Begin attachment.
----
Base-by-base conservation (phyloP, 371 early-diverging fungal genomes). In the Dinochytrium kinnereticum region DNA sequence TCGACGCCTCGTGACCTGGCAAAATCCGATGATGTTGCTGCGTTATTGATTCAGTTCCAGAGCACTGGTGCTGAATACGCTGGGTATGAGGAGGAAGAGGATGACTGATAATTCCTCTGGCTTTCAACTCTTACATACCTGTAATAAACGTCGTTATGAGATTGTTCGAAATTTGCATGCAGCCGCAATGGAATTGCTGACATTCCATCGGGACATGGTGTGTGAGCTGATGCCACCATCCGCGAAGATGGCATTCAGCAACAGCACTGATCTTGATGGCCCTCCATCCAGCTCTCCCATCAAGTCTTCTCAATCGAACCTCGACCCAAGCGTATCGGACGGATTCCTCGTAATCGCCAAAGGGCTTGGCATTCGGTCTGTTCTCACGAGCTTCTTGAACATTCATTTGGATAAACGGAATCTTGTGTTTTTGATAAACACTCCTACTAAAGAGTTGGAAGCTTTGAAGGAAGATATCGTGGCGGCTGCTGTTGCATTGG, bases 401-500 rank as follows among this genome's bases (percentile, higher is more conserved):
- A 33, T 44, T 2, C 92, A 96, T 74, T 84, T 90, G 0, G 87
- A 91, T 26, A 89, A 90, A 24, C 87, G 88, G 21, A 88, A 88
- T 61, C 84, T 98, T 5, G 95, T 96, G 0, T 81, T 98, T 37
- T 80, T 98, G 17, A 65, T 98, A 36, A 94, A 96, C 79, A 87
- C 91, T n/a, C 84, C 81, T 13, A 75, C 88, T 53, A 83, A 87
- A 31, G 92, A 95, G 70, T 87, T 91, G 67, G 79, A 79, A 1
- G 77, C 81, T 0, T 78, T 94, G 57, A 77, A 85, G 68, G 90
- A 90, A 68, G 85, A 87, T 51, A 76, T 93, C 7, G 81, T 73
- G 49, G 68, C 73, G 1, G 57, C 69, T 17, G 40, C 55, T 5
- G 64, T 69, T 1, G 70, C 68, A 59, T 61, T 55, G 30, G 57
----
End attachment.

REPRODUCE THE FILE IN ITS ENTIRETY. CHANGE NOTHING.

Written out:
Base-by-base conservation (phyloP, 371 early-diverging fungal genomes). In the Dinochytrium kinnereticum region DNA sequence TCGACGCCTCGTGACCTGGCAAAATCCGATGATGTTGCTGCGTTATTGATTCAGTTCCAGAGCACTGGTGCTGAATACGCTGGGTATGAGGAGGAAGAGGATGACTGATAATTCCTCTGGCTTTCAACTCTTACATACCTGTAATAAACGTCGTTATGAGATTGTTCGAAATTTGCATGCAGCCGCAATGGAATTGCTGACATTCCATCGGGACATGGTGTGTGAGCTGATGCCACCATCCGCGAAGATGGCATTCAGCAACAGCACTGATCTTGATGGCCCTCCATCCAGCTCTCCCATCAAGTCTTCTCAATCGAACCTCGACCCAAGCGTATCGGACGGATTCCTCGTAATCGCCAAAGGGCTTGGCATTCGGTCTGTTCTCACGAGCTTCTTGAACATTCATTTGGATAAACGGAATCTTGTGTTTTTGATAAACACTCCTACTAAAGAGTTGGAAGCTTTGAAGGAAGATATCGTGGCGGCTGCTGTTGCATTGG, bases 401-500 rank as follows among this genome's bases (percentile, higher is more conserved):
- A 33, T 44, T 2, C 92, A 96, T 74, T 84, T 90, G 0, G 87
- A 91, T 26, A 89, A 90, A 24, C 87, G 88, G 21, A 88, A 88
- T 61, C 84, T 98, T 5, G 95, T 96, G 0, T 81, T 98, T 37
- T 80, T 98, G 17, A 65, T 98, A 36, A 94, A 96, C 79, A 87
- C 91, T n/a, C 84, C 81, T 13, A 75, C 88, T 53, A 83, A 87
- A 31, G 92, A 95, G 70, T 87, T 91, G 67, G 79, A 79, A 1
- G 77, C 81, T 0, T 78, T 94, G 57, A 77, A 85, G 68, G 90
- A 90, A 68, G 85, A 87, T 51, A 76, T 93, C 7, G 81, T 73
- G 49, G 68, C 73, G 1, G 57, C 69, T 17, G 40, C 55, T 5
- G 64, T 69, T 1, G 70, C 68, A 59, T 61, T 55, G 30, G 57